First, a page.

This study reveals a much more dynamic "before" picture, with structures that precondition the cell to respond to signals. The researchers say that their work clearly demonstrates how "resting" receptor movements are functionally relevant to the transmission of signals into the cell.
Grinstein, a senior scientist at Toronto's Hospital for Sick Children whose interests include understanding how macrophages work, approached Danuser for imaging and analysis expertise. Grinstein wanted to study CD36 at the single-molecule level in live cells and in real time under a microscope.
Using an automated particle-tracking algorithm she had developed to overcome the challenges of imaging such minute, complex interactions, Jaqaman analyzed these single-molecule movies to dissect the receptor behavior and its regulation.
The movies reveal three kinds of motion by the receptors, which are sensitive to strands of the cytoskeleton's actin meshwork adjacent to the cell surface. As receptors roam about, they bump into these strands, slowing, stopping or changing direction. Some wander freely about the surface of the cell. Others become temporarily stuck inside a pocket of the mesh, as if trapped in a cage. Finally, some of the receptors travel linear paths.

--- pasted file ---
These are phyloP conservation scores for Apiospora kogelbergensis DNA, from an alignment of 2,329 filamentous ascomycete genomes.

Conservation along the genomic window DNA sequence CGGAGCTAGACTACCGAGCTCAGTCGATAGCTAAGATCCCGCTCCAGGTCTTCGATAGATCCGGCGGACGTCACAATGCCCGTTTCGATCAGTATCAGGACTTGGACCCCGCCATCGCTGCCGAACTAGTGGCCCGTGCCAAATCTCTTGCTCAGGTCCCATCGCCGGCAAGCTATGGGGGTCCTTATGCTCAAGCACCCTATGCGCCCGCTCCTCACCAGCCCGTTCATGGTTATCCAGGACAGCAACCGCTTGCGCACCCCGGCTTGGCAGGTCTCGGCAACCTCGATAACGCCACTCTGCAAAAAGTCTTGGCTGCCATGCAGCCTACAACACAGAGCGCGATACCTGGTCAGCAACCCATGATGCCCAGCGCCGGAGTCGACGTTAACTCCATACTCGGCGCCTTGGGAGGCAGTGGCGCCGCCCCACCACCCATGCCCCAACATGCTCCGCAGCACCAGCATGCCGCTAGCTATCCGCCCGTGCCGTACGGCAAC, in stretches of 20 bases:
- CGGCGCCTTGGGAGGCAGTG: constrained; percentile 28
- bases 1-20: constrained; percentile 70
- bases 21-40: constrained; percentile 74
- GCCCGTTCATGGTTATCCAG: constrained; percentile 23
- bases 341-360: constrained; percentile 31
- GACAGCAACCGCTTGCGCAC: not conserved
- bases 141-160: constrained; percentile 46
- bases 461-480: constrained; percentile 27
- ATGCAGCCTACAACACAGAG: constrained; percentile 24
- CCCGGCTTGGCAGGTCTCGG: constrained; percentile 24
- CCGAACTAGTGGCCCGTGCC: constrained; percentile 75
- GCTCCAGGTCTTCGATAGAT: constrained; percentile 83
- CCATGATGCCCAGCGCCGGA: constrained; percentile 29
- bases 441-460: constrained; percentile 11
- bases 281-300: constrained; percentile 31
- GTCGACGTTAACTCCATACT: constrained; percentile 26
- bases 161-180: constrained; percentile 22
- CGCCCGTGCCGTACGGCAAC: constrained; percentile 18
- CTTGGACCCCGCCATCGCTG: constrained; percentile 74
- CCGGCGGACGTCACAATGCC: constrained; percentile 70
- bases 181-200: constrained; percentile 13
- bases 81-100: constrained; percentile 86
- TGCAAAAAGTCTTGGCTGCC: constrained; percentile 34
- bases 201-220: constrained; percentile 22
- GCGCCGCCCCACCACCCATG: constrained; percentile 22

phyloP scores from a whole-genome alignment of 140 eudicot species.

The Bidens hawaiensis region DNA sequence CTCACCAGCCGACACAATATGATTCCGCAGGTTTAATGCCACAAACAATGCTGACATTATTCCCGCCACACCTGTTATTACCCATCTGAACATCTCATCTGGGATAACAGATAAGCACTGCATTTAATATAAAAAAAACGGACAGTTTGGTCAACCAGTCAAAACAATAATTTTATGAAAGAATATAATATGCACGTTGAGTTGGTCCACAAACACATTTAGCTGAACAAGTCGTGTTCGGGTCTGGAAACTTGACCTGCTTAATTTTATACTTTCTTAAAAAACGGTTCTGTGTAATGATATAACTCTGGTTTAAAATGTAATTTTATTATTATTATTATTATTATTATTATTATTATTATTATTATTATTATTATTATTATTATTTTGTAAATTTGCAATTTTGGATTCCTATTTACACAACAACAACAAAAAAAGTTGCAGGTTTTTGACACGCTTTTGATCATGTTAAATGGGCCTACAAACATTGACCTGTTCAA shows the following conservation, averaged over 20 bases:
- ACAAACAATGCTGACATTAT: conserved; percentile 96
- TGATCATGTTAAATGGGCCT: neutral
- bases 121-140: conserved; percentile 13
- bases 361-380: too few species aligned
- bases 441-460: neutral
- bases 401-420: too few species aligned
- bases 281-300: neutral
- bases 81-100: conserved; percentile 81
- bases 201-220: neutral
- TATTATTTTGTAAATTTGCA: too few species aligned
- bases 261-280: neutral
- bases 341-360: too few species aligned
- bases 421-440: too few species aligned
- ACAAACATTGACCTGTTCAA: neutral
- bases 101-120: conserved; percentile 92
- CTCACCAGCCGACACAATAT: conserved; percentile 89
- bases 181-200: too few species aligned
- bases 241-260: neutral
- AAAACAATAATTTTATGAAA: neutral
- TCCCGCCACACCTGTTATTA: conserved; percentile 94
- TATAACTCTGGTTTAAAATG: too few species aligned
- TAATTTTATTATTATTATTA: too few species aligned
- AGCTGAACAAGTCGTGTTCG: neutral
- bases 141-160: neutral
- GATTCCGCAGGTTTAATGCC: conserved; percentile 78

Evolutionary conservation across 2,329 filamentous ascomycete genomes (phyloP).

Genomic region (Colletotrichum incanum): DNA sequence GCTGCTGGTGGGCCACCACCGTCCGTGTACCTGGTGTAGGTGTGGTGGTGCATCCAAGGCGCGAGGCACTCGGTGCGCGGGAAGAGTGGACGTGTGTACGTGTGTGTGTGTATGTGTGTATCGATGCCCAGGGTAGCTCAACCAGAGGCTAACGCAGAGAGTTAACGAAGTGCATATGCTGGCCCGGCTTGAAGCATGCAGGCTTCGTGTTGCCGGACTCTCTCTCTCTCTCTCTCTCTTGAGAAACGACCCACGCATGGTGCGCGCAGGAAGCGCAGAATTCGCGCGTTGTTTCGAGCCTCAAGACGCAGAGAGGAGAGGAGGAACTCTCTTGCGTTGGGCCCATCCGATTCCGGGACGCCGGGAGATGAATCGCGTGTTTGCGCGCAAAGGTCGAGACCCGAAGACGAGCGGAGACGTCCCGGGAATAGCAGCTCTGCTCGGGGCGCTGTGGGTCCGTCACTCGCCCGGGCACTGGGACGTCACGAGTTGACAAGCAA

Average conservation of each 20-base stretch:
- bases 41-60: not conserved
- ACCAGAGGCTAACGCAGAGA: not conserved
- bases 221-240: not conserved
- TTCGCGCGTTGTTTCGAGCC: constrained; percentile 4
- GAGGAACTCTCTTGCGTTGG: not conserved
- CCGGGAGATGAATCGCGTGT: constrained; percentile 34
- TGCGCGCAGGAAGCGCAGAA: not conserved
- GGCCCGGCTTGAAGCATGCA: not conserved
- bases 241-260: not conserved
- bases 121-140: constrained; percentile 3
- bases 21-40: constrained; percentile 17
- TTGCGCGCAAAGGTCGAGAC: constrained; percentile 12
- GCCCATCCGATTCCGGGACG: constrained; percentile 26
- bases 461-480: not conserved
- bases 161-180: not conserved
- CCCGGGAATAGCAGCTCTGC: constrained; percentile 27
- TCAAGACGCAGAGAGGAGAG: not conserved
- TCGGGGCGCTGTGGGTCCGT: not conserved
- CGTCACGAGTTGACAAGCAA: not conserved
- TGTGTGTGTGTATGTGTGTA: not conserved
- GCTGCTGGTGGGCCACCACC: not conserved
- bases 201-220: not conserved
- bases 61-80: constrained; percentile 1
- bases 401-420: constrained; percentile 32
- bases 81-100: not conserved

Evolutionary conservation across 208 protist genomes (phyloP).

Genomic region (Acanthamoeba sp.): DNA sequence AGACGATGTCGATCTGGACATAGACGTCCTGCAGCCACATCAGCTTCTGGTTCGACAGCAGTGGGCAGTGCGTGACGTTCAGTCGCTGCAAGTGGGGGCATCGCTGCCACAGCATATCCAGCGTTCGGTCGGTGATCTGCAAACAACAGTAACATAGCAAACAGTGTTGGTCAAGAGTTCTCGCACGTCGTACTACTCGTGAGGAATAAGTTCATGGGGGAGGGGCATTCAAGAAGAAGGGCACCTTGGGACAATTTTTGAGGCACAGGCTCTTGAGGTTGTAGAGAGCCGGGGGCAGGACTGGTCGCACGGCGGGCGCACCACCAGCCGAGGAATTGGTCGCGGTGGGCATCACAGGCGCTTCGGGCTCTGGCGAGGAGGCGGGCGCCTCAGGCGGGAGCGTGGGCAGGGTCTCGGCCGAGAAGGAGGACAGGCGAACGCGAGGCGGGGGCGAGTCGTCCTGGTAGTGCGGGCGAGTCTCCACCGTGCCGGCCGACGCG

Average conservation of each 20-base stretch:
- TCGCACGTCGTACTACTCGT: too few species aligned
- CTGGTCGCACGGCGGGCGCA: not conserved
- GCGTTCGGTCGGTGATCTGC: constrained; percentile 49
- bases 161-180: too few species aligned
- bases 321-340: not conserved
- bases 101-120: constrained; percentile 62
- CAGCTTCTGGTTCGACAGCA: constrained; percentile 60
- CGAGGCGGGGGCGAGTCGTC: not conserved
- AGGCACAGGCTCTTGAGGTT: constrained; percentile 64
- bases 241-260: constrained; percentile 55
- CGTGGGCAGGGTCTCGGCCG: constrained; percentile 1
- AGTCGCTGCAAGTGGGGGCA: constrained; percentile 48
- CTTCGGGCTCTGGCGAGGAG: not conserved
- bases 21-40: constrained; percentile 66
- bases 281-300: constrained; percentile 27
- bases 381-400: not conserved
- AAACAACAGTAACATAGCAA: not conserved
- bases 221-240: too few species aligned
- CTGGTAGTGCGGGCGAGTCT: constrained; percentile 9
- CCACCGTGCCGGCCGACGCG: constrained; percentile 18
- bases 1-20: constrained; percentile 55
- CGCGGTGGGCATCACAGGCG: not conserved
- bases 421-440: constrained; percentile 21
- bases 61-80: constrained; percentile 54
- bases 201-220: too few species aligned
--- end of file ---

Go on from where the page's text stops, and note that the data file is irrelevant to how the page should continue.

These paths follow elongated "corridors" alongside the cell's microtubules, another part of the cell's cytoskeleton, radiating in more-or-less straight lines from the nucleus.
How the corridors form remains a mystery. The researchers suspect that they emerge from interactions between microtubules and actin, which remove actin strands from the path of the receptors.
In these narrow corridors free of actin strands, receptors scurry to and fro with more freedom, regularly bumping into one another, forming clusters that stick together fleetingly and then drift apart.
The researches su
|Contact: David Cameron|
Harvard Medical School